May 24, 2022 / Interiors
Nassau Street Loft No. 2 by Light and Air

Nassau Street Loft No. 2 is a minimal apartment located in New York, New York, designed by Light and Air. Located in Manhattan’s financial district, this project occupies 140 Nassau’s most southern corner on the 12th floor. Two exterior walls with multiple southeast and southwest exposures allow for significant natural light and impressive views of lower Manhattan. But the existing conditions stifled the unit’s access to light and air. The space featured a low-hanging storage loft that hovered over the entry and a sprawling closet that loudly commanded the center of the space, disrupting any potential for meaningful visual connections.

The goal was to maintain the functionality of the storage loft while creating a more generous entry and rethinking the programming and materiality of the loft in its entirety. The strategy took the shape of an open loft design with minimal partitions and reducing the existing material complexity through a more straightforward approach. Additionally, in order to accommodate the need for storage and for visual privacy, the architects replaced the sprawling closet with a dynamic, sculptural composition that would simultaneously serve the client’s functional and spatial needs in a novel way.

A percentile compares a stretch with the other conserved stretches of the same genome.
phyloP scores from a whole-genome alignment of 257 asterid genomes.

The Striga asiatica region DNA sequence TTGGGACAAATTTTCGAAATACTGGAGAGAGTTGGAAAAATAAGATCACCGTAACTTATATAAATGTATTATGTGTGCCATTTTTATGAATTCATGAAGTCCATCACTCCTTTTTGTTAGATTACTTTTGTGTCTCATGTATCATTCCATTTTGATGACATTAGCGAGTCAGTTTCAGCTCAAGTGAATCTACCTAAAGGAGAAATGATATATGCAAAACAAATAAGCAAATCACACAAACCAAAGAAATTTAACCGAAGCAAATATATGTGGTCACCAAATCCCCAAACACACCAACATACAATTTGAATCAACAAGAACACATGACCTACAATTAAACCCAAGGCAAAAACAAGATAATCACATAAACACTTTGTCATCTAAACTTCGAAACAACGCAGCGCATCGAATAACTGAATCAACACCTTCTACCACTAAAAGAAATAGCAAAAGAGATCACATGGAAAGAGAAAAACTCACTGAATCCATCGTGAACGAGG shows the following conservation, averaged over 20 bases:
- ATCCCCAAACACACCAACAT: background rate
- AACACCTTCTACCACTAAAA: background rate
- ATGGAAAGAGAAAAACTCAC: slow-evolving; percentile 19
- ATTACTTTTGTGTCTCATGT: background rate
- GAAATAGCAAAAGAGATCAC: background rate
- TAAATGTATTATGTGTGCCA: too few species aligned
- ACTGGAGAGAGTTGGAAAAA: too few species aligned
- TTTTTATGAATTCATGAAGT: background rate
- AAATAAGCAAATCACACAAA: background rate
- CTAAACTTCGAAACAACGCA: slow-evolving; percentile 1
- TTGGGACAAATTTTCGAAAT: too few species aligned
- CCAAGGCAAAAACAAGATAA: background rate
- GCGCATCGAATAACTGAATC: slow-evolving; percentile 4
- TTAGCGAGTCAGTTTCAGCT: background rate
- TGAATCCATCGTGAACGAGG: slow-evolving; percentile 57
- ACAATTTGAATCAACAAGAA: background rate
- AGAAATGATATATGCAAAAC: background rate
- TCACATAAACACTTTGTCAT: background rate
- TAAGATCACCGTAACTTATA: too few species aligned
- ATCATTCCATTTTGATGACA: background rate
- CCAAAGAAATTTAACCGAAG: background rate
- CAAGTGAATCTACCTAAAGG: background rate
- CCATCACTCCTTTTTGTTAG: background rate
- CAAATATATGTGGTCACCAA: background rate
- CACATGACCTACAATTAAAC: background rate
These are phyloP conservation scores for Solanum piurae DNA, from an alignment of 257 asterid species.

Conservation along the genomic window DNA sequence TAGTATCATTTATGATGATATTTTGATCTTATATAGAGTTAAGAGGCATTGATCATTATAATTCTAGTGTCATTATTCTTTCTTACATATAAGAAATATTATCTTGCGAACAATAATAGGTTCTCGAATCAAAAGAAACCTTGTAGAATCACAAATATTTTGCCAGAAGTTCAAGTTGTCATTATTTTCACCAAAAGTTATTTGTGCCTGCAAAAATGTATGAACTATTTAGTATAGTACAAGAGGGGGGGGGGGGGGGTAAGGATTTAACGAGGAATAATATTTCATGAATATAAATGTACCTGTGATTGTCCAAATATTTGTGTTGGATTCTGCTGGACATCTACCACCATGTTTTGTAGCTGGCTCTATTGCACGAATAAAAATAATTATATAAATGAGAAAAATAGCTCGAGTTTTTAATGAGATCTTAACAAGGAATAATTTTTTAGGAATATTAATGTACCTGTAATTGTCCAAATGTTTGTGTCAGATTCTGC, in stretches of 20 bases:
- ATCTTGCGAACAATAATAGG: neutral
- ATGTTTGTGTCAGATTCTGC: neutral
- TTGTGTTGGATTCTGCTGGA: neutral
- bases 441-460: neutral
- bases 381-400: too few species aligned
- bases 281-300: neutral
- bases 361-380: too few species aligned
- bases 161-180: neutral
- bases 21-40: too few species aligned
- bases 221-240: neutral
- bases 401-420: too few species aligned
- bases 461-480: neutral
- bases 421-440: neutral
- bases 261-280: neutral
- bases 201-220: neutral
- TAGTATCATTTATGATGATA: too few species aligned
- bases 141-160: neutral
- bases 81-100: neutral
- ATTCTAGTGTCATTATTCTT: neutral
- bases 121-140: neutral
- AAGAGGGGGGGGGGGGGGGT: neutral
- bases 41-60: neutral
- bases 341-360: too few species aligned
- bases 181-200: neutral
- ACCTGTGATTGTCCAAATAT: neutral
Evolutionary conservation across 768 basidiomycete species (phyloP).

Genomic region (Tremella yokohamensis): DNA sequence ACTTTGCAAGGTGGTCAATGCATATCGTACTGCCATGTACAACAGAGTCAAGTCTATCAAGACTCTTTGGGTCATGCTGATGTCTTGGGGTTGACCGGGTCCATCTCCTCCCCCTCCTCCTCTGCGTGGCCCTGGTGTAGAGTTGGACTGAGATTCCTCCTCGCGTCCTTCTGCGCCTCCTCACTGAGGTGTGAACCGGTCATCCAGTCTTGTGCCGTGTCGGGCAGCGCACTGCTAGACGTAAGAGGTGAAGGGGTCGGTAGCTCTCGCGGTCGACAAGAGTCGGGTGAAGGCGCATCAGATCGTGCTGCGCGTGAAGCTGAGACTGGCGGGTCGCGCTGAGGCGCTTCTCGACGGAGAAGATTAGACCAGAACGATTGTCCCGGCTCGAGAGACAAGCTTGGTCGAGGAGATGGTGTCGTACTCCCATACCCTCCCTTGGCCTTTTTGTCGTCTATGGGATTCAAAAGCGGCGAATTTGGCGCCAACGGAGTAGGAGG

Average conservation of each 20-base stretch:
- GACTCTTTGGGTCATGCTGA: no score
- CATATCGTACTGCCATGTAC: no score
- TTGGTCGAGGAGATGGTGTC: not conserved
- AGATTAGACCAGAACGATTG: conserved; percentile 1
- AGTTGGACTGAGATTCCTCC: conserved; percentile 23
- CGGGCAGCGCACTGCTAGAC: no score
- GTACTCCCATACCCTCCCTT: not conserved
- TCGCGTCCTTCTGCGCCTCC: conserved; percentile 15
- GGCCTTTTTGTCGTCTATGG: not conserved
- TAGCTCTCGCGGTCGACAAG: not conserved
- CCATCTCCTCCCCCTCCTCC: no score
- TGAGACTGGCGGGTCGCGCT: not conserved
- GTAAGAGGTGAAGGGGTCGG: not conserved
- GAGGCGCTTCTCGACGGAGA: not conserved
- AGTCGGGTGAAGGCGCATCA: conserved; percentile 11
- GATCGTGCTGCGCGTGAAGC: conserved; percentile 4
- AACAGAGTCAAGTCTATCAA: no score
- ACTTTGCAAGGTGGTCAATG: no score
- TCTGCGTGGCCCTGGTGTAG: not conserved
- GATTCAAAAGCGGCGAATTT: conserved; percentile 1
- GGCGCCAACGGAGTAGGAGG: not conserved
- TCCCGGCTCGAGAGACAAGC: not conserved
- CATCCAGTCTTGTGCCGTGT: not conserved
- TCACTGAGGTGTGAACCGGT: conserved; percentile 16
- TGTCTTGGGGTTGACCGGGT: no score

This newly-introduced assemblage of individual parts, differentiated by shape and material – is more closely related to art than it is to architecture – referencing the likes of Joel Shapiro and Tony Smith – exuding a feeling of weightlessness and dynamism that expands beyond traditional utility. In plan, the architecture is almost invisible, claiming only a small area of space at the apartment’s entry. But as one moves in and around the different elements (some floating effortlessly off the ground), its functional variety and formal character become more readily apparent. Open shelving facilitates the transmission of light across the apartment, and custom desks accommodate the post pandemic need for working from home. The material warmth serves as a counterpoint to the bright, coolly lit interior, offering a more inviting focal point – a new center of inertia for the life that surrounds it.